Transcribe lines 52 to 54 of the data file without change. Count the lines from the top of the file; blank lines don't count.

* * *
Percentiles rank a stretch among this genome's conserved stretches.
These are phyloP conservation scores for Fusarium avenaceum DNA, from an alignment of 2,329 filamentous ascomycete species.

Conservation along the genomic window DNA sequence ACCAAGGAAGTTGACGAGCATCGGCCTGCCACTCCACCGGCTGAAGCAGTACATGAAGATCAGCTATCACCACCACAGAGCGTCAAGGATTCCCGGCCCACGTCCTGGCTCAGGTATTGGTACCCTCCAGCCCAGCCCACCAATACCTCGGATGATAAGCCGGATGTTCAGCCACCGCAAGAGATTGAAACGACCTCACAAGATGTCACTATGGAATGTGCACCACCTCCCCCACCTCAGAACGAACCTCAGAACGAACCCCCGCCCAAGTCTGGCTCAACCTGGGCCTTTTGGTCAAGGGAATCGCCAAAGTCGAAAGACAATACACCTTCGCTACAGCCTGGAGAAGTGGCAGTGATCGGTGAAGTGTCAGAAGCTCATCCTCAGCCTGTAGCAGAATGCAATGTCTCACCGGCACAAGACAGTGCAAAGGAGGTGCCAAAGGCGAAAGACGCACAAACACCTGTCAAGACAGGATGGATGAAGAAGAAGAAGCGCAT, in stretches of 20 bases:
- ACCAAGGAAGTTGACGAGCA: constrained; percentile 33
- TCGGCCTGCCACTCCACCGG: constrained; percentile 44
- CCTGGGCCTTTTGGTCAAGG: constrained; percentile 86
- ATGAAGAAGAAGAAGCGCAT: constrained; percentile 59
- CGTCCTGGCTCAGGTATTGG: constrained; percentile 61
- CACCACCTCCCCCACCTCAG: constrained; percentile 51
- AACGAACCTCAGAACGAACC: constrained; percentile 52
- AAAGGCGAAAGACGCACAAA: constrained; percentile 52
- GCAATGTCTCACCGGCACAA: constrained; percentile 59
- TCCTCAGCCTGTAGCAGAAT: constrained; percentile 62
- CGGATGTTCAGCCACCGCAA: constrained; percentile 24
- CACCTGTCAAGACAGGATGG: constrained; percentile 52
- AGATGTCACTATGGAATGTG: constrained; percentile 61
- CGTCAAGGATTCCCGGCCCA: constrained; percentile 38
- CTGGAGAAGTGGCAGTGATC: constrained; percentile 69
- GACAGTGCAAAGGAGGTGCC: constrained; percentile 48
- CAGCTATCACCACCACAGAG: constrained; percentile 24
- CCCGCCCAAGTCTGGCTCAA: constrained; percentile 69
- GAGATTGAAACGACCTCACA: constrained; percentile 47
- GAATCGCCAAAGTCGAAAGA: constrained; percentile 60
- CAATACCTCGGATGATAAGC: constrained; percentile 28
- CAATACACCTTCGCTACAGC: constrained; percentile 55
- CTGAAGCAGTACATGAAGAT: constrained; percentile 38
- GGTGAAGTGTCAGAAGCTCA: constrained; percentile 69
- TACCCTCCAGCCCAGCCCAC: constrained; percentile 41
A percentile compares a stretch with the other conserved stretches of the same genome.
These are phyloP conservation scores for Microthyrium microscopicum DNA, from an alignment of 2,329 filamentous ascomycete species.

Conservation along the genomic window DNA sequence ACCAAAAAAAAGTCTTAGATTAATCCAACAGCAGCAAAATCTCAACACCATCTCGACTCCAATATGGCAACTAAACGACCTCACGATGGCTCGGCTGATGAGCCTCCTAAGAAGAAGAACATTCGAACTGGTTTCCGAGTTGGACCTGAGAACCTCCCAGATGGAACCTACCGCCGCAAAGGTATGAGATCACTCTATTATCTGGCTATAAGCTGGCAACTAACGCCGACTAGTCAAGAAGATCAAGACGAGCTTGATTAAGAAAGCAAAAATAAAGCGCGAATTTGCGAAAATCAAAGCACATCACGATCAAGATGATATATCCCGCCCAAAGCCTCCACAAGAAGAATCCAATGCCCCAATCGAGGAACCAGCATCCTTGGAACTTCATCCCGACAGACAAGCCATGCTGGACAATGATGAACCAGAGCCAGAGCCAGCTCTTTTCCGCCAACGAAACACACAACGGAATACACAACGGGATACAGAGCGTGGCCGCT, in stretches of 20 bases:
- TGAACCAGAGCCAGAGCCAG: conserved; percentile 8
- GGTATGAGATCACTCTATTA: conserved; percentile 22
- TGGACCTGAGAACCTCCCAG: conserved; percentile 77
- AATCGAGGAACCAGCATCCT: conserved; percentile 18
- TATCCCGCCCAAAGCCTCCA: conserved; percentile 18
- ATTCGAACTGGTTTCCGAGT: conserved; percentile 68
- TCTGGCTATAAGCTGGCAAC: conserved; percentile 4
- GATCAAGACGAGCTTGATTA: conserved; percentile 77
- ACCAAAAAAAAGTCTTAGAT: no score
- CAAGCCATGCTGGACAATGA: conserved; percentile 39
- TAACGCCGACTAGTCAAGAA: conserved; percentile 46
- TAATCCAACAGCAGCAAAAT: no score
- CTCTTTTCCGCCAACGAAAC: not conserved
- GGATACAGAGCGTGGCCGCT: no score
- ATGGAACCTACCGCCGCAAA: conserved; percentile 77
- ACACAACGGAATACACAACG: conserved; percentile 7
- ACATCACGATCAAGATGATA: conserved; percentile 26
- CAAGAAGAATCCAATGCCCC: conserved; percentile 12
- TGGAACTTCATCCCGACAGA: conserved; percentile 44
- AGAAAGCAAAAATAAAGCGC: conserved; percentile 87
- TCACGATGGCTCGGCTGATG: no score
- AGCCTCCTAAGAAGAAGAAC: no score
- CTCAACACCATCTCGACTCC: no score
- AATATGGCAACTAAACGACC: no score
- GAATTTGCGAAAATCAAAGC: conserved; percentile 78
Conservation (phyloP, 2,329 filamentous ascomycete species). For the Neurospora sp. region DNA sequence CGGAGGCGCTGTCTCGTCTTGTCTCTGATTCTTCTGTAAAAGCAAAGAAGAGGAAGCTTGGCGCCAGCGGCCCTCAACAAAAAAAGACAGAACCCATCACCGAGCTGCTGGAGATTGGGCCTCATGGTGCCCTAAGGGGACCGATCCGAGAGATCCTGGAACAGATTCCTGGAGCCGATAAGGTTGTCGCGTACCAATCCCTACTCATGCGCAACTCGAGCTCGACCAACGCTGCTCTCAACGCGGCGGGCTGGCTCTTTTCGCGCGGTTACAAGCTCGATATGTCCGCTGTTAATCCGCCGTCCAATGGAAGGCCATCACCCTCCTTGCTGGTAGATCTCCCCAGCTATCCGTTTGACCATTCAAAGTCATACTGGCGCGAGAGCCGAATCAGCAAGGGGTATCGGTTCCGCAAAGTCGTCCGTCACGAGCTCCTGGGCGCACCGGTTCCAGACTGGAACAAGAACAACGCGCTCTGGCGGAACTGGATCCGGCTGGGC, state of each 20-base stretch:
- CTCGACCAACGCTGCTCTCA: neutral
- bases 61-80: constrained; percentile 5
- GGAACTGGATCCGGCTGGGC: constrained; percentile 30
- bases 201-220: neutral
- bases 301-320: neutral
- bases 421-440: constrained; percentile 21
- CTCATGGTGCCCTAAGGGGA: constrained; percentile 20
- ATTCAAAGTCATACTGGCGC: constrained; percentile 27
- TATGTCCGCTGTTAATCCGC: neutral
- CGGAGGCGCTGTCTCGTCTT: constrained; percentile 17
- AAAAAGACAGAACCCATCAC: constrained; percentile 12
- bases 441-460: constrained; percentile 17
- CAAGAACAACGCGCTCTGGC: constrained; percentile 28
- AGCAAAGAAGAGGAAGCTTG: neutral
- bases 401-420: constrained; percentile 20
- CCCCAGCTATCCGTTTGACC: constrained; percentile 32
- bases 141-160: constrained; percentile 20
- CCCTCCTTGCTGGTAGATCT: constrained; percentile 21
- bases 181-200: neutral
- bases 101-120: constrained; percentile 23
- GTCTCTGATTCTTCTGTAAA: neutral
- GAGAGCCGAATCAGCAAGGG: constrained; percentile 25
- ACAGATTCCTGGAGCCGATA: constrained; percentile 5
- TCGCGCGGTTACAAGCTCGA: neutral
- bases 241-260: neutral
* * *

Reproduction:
- TCACGATGGCTCGGCTGATG: no score
- AGCCTCCTAAGAAGAAGAAC: no score
- CTCAACACCATCTCGACTCC: no score